With the February Camps and March’s Algarve Cup, the next four year cycle has officially begun.
It probably sounds like hyperbole but, for Australia, it is arguably the most important in their history.
While the Matildas were always competitive, 2007 saw Australia begin to gain attention on the world stage. Australian women’s football has been building exponentially since then and in the next four years, that “championship window” is well and truly open.
Ranked number 6 in the world, for the first there are real expectations on the team. Along with that expectation comes a number of questions to be answered during the lead up to France 2019 and Tokyo 2020.
At the upper end of the Matildas playing group is some serious talent but what separates the very top nations in the world is depth. It is a question that has evidently been on the mind of Alen Stajcic and building depth is going to be key over the next four years.
For the Matildas it is not just about overall squad depth, it is about positional depth as well.
Most noticeable in the full back positions. While Steph Catley is one of the best left backs in the world – as recognised in the recent FIFPro World XI shortlist – the question remains, who fills in if Catley is injured. TWG’s Cassandra Cocciolone had raised that question in June 2016 and it was answered in the Rio 2016 Olympics quarter final.
On that occasion it was Elise Kellond-Knight – who has previously won honours in that position – who ably slotted into that position. However, it was a case of robbing Peta to pay Paula.
Possibilities for the left back position include former Young Matildas captain Amy Harrison and Newcastle Jets captain Gema Simon. Harrison is returning from an ACL injury at the end of 2015 but prior to that, the 2014 W-League Player of the Year looked to be making in-roads into the Matildas squad. With Sydney, Harrison has been deployed as a left back and a midfielder.
Meanwhile Gema Simon has been one of the most consistent full backs in the W-League. With reasonable pace, Simon has the ability to get up and down the flanks. Another player to keep in mind in the next cycle is Canberra United championship captain Nicole Begg. Begg took off the 2016/17 W-League season but in the past, like Simon, she has been one of the most consistent left backs and similar attributes.
The movement of Kellond-Knight to left back highlighted the need for a back up holding midfielder. The forced midfield reshuffle saw Emily van Egmond stepping into KK’s holding midfielder role.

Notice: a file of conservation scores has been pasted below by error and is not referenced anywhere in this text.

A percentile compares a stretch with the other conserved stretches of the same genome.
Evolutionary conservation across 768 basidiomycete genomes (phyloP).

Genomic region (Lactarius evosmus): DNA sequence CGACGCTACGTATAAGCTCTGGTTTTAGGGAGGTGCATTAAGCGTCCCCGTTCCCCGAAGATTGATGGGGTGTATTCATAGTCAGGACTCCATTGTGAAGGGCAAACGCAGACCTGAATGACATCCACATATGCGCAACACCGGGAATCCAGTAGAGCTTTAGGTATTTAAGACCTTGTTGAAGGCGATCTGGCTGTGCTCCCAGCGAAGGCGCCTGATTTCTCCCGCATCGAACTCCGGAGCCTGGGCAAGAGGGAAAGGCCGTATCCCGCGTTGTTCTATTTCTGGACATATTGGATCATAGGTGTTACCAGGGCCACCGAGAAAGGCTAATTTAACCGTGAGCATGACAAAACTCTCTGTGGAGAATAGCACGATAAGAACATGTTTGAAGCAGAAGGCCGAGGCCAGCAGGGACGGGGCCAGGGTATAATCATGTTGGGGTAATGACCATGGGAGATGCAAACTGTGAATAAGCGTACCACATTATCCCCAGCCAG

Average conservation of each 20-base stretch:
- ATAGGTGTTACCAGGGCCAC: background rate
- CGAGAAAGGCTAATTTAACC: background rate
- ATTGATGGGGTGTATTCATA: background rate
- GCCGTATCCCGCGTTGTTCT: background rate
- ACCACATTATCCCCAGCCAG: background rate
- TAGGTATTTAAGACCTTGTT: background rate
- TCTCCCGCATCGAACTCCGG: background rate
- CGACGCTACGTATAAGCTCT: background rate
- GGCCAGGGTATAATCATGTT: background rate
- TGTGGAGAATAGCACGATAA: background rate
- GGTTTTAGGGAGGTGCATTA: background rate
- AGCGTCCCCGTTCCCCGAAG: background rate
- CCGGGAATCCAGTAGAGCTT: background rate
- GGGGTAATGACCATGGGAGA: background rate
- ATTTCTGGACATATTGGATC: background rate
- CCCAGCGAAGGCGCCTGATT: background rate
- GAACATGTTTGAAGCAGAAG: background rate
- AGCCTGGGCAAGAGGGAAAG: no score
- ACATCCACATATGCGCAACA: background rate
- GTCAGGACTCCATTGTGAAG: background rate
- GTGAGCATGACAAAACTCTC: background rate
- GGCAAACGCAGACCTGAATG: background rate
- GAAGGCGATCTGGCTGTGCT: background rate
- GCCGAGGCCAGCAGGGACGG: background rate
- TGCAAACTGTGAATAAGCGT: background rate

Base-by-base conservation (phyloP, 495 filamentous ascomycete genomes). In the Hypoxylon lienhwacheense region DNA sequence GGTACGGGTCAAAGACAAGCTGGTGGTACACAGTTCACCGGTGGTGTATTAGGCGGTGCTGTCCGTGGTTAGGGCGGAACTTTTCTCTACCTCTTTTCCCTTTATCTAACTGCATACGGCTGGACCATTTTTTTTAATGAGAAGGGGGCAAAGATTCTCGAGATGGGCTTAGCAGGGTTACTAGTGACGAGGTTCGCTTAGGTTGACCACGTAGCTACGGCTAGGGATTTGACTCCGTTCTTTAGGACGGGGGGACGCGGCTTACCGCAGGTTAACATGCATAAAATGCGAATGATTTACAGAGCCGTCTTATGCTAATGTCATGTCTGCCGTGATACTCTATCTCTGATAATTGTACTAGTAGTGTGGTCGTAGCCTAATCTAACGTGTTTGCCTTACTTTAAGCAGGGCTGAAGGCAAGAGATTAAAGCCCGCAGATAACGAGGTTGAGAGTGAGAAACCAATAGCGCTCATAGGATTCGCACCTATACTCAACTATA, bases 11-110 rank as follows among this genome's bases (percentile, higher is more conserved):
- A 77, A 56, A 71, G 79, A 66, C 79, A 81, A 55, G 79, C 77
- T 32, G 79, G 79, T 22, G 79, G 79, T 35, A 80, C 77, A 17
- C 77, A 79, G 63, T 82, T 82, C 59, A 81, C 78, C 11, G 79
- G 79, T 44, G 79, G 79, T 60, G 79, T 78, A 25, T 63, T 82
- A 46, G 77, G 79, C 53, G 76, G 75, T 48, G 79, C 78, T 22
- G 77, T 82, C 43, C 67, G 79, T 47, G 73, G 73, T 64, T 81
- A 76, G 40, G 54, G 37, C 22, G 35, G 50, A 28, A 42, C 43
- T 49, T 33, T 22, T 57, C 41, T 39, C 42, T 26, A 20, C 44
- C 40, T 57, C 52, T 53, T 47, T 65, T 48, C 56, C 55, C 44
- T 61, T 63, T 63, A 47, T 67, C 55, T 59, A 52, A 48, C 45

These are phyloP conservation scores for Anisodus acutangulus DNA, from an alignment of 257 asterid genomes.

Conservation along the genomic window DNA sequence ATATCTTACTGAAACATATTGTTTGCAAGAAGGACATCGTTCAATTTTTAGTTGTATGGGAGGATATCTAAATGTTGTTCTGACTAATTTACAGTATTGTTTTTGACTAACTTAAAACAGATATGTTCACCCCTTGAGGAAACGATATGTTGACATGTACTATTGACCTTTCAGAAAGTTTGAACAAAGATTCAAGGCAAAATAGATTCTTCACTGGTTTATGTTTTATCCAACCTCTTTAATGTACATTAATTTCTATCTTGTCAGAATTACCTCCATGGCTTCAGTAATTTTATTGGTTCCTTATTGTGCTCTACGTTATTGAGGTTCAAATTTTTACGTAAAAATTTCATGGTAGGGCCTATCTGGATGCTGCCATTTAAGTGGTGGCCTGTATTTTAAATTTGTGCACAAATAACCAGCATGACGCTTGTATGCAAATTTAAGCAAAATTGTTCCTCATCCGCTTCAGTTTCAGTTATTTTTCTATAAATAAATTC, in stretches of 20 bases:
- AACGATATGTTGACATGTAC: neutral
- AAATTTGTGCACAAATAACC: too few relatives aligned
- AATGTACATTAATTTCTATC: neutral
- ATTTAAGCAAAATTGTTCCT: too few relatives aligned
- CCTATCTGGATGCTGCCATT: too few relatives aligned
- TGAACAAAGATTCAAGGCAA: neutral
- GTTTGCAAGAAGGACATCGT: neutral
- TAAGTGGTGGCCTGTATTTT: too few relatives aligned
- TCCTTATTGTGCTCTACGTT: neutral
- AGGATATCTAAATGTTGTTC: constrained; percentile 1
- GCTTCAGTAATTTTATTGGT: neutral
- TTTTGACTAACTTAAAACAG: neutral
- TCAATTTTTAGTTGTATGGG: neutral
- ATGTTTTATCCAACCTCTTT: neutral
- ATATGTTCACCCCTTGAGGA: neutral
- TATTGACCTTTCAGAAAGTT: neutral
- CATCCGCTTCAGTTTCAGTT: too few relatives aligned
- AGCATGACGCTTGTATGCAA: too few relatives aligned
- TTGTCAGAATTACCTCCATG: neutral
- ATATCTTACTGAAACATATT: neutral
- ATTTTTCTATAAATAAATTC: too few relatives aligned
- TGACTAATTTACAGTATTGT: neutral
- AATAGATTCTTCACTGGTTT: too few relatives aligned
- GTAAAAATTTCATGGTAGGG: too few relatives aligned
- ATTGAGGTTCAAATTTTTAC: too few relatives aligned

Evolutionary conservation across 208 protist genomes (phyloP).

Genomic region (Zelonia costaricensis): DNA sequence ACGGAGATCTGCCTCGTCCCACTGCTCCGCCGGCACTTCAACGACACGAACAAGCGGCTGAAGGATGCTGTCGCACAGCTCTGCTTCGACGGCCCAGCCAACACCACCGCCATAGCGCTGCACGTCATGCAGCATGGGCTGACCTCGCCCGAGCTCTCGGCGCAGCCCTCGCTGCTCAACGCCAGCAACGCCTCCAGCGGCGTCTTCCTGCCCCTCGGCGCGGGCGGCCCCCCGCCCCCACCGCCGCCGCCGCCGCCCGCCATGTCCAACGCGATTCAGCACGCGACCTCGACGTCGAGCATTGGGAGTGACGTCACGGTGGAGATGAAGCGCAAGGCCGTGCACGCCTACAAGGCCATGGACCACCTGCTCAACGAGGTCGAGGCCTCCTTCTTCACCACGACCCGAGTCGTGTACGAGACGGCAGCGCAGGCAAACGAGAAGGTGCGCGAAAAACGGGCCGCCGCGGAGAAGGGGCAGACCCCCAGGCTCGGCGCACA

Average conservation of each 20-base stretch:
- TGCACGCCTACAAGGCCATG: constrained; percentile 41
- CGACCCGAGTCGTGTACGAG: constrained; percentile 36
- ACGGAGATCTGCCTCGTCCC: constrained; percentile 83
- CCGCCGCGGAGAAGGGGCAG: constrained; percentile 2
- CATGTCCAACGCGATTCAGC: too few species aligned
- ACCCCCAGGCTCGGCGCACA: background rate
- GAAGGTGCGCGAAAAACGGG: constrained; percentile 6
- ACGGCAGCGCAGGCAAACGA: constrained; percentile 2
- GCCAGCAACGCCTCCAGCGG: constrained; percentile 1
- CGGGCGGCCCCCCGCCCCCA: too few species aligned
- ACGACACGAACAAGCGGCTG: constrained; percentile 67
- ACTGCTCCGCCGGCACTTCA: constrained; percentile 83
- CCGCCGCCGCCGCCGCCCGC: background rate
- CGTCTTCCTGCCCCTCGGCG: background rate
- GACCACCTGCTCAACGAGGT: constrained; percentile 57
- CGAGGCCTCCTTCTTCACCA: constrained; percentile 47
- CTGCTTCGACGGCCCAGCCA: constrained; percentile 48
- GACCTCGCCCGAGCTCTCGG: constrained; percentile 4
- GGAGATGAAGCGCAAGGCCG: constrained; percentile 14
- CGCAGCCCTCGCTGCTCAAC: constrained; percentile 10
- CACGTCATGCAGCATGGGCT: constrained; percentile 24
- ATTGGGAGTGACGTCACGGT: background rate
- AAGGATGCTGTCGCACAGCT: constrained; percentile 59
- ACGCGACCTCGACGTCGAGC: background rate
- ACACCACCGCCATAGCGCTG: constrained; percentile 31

Again Van Egmond ably stepped into that position but Kellond-Knight is now one of the best holding midfielders around. Essentially re-shuffling results in the players occupying their second or third best position which in the end costs the team in some way. A holding midfield back up is a harder question to answer.
Aivi Luik has performed the role well for Melbourne City but bad injury luck and Father Time sees her chances diminishing. Teresa Polias has been tried in the past but in honesty, there are no real natural options after those two. Developing an option will take years and it will probably be a player who takes the time to learn the role much like Kellond-Knight did.
Then there is the question of right back. Again, since 2011 Caitlin Foord has essentially had a mortgage on the position. However, with her continual growth has an attacking force, there is the need for one or two players to hold down the position. Clare Polkinghorne in the last 18 months has slotted in there but most of her club and international experience has been at centre back.
The options in this position include the familiar and the new. For a while Melbourne City defender Teigen Allen was the preferred back up but Allen fell off the radar after a good performance in the 2014 Asian Cup Final. In good form, Allen has the aggression and experience to clamp down on wingers.
The new is Wanderers defender Ellie Carpenter. At 17, Carpenter is still young and performances in the AFC Women’s Olympics Qualifiers and minutes in the Olympics indicate she is still raw. In her favour is the ability to learn reasonably quickly and really, there is no substitute for international match experience. Also a possibility is Sydney FC’s Georgia Yeoman-Dale who has been trialled in the past. While not in the Algarve Cup squad, she is young enough to have time on her side to develop.